That evening the party has penciled in time for a convention tradition: hospitality suites, usually hosted by various caucuses or teams, where delegates can mingle and imbibe.
On Friday, delegates can attend sessions on social media training, using various campaign get-out-the-vote tools, and on community outreach. Among the speakers will be newly elected Quebec MP Richard Martel.
Friday is also the day for policy breakout sessions. For three hours, delegates will get to vote on potential party policy changes, before the policy plenary on Saturday.
Friday evening will be Scheer’s big speech. He will address the convention for the first time since taking the party’s helm in 2017. The speech is expected to include his vision of the party’s direction moving towards 2019, both from a policy and personality standpoint. He is going to be introduced by former cabinet minister and ex-MP Peter MacKay.
On the final day of the convention, policy comes front and centre with the three-hour plenary on the Conservative Constitution, followed by the plenary on policy. This is where the most popular proposals will be voted on. More on the policies up for deliberation down below.
Among those set to address delegates that day are a roster of provincial conservative leaders.
That evening the party is ending the three-day convention with an East Coast kitchen party hosted at Pier 21, the immigration museum, put on by the Halifax Conservative Association.
Voting on future party policy
Another key plank of the convention will be policy deliberation. It’ll stretch over Friday and Saturday, first voting on the highest-ranked policies in three separate breakout sessions, followed by up to 30 successful propositions being debated and voted on at the Saturday plenary.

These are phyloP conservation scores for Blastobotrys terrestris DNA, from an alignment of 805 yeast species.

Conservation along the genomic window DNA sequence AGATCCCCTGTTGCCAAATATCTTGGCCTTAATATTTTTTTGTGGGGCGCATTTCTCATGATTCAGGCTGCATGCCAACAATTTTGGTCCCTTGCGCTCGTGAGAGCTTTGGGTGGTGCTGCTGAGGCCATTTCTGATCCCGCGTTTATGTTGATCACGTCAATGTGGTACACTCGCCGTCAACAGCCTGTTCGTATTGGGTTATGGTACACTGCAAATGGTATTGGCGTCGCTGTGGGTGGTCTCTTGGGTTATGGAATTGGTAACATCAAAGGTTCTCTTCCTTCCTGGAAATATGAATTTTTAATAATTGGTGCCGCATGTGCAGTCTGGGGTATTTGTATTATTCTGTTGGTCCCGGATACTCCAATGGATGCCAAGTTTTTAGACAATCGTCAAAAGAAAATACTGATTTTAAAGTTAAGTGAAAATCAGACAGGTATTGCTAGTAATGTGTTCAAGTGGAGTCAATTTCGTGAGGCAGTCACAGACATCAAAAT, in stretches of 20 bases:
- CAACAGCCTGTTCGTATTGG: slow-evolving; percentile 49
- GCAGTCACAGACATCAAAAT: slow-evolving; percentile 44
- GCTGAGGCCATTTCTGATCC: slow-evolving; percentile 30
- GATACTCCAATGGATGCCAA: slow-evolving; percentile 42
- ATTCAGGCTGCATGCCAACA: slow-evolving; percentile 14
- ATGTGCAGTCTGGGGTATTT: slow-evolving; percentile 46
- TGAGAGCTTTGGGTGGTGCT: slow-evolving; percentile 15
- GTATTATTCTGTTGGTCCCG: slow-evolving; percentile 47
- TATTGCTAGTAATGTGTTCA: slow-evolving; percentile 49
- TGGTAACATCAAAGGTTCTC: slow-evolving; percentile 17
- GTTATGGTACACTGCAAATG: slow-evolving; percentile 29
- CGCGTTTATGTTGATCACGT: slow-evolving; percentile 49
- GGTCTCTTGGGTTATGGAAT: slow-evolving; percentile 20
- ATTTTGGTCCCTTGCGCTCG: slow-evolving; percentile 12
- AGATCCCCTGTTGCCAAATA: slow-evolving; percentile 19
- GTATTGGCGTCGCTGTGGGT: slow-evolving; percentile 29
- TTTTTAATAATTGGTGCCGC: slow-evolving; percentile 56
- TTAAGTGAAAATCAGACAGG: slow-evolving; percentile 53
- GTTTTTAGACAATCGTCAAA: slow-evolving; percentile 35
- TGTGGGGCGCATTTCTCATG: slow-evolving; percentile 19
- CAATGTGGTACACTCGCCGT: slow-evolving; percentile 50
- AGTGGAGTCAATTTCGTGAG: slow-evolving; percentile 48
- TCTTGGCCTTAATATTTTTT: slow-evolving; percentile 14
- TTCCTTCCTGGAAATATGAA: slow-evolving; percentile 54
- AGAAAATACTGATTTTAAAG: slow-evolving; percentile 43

The successful initiatives will be added to the party’s policy declaration. Among what will be considered: killing supply management; boosting interprovincial trade; and, backing away from any kind of Canada Summer Jobs values attestation.
Just because these ideas become party policy does not mean Scheer has to include them in the 2019 platform. Though if he does, it has the potential to eventually become government policy.
Click here for a full rundown of some of the 76 policy resolutions Conservative Party of Canada members will be voting on, and a procedure explainer.
Constitutional changes considered
In addition to deliberating on party policy, delegates will also be dealing with a host of proposed amendments to the Conservative Party’s constitution.
Among them, there’s a call to allow Electoral District Association (EDA) boards of directors to live outside of the riding. The rationale for this proposal, according to the sponsoring Vancouver Centre EDA, is "unproductive" people being acclaimed.